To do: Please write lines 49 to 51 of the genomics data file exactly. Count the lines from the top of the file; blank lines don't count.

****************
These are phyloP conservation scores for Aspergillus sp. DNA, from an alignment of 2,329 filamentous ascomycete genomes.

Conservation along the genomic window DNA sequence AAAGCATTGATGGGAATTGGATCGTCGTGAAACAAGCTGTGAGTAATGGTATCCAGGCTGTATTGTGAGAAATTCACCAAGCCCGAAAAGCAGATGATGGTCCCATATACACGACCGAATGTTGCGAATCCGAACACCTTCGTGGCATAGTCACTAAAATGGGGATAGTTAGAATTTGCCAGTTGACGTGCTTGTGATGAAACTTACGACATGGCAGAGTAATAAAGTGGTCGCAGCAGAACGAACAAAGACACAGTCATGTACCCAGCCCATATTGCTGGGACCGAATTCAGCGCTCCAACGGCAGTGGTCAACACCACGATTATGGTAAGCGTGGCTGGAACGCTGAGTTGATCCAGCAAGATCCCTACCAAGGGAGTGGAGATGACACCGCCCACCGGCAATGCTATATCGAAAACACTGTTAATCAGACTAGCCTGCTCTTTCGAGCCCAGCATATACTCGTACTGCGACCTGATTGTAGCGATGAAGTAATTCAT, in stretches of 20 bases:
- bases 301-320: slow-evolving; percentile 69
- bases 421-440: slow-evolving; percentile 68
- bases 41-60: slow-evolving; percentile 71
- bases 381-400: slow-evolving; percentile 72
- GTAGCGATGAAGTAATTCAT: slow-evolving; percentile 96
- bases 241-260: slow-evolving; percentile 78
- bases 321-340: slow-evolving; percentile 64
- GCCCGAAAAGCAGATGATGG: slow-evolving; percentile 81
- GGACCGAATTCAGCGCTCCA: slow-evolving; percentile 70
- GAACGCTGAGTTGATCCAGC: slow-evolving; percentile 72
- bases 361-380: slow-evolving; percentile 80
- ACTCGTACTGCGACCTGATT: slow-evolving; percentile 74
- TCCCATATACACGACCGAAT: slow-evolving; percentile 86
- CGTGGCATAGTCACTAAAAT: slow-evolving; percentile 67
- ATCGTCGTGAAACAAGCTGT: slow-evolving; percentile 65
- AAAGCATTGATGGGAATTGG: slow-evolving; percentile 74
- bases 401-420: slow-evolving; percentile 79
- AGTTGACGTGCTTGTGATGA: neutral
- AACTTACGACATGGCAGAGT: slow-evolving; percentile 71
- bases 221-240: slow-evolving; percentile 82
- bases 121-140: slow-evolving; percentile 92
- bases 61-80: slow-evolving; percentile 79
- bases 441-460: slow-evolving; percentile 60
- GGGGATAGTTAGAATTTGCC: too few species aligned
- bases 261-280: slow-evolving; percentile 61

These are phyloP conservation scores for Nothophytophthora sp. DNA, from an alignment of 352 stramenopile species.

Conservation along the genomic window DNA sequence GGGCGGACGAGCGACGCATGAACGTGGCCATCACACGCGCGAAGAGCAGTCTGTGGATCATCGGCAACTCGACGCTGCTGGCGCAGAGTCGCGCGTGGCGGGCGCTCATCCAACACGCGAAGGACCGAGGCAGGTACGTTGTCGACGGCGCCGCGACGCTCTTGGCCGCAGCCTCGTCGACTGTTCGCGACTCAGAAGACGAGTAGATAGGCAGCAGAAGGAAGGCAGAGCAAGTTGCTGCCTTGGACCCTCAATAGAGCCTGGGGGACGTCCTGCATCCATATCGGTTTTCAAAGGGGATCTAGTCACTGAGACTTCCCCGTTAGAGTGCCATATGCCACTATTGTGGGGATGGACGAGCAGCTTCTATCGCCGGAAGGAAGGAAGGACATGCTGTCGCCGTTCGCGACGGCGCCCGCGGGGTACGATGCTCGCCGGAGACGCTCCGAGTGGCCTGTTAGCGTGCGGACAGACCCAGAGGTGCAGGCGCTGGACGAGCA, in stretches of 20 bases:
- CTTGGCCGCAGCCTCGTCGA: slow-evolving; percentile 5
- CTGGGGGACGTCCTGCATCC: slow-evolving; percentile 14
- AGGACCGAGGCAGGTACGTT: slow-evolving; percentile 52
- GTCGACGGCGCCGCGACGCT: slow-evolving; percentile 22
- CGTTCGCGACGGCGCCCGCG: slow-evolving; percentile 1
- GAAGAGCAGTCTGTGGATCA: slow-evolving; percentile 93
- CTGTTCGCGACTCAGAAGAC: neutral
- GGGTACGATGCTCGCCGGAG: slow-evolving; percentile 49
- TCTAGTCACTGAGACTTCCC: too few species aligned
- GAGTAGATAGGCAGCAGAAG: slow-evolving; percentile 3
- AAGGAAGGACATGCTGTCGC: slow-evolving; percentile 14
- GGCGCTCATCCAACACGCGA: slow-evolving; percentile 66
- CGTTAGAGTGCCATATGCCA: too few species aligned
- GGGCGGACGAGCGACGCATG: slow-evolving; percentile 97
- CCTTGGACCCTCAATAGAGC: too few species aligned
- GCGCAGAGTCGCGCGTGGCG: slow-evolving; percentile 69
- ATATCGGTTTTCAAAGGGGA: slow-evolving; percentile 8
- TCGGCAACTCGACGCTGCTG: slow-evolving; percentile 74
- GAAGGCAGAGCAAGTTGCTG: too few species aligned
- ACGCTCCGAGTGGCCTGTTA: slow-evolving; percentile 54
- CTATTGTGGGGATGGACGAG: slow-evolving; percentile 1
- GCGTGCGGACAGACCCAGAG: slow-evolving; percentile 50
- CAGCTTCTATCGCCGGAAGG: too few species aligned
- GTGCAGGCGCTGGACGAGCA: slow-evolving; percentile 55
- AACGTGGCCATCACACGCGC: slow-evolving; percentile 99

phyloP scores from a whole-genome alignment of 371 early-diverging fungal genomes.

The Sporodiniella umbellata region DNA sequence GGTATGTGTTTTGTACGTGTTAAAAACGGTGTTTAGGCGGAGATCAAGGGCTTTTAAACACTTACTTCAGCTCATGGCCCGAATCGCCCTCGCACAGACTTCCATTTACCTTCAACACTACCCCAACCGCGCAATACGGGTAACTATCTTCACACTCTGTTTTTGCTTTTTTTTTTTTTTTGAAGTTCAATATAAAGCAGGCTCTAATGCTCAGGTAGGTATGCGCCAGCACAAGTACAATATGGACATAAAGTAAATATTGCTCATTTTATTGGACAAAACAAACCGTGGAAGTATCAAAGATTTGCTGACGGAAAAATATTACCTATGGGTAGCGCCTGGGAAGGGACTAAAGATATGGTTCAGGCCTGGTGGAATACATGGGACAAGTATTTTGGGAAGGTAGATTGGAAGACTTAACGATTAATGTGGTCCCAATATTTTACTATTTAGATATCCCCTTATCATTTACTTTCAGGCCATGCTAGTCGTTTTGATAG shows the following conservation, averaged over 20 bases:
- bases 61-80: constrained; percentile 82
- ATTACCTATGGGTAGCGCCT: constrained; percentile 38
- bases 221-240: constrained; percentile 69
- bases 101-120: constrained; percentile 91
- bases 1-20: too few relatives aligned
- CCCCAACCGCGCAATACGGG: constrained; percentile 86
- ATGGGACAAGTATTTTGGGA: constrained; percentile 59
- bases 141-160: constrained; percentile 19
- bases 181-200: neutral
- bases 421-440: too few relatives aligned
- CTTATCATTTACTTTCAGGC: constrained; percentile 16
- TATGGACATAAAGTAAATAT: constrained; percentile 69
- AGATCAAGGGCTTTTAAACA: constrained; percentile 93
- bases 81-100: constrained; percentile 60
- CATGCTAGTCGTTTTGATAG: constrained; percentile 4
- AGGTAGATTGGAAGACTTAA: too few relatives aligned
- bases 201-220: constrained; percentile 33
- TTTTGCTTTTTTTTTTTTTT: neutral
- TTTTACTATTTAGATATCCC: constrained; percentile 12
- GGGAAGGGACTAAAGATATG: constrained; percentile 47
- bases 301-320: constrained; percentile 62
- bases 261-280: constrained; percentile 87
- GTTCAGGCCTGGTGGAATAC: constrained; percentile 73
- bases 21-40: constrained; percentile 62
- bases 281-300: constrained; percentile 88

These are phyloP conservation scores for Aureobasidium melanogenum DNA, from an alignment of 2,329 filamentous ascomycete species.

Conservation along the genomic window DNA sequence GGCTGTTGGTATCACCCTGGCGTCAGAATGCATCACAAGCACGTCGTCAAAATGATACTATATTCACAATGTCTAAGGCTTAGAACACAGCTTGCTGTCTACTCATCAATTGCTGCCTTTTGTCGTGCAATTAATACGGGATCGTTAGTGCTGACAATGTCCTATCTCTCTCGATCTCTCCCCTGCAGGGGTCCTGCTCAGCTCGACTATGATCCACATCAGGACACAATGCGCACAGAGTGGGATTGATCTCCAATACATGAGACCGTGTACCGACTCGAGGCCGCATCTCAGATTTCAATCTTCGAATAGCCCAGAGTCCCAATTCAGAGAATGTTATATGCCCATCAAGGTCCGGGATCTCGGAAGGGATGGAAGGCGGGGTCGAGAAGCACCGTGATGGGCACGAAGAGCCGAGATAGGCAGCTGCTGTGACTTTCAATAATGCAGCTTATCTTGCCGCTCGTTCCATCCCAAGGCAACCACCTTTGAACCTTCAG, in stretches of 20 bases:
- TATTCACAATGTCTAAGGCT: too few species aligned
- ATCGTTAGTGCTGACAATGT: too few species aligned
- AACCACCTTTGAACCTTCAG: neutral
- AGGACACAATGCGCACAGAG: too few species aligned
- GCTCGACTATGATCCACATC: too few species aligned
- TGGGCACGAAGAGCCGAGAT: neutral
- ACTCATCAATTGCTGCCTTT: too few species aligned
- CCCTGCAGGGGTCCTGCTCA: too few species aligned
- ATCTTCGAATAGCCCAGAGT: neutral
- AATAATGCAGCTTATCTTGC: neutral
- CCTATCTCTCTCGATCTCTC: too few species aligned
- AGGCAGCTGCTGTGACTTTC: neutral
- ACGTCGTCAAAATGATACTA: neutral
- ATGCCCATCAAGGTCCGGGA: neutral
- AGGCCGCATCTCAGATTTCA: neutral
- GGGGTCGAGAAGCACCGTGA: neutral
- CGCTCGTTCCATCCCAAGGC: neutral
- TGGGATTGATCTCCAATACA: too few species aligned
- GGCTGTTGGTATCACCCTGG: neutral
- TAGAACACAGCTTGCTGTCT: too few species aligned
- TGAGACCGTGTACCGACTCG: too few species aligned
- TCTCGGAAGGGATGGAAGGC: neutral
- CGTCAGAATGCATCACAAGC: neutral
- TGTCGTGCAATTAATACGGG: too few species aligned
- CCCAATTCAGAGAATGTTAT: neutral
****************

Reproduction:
- ACGCTCCGAGTGGCCTGTTA: slow-evolving; percentile 54
- CTATTGTGGGGATGGACGAG: slow-evolving; percentile 1
- GCGTGCGGACAGACCCAGAG: slow-evolving; percentile 50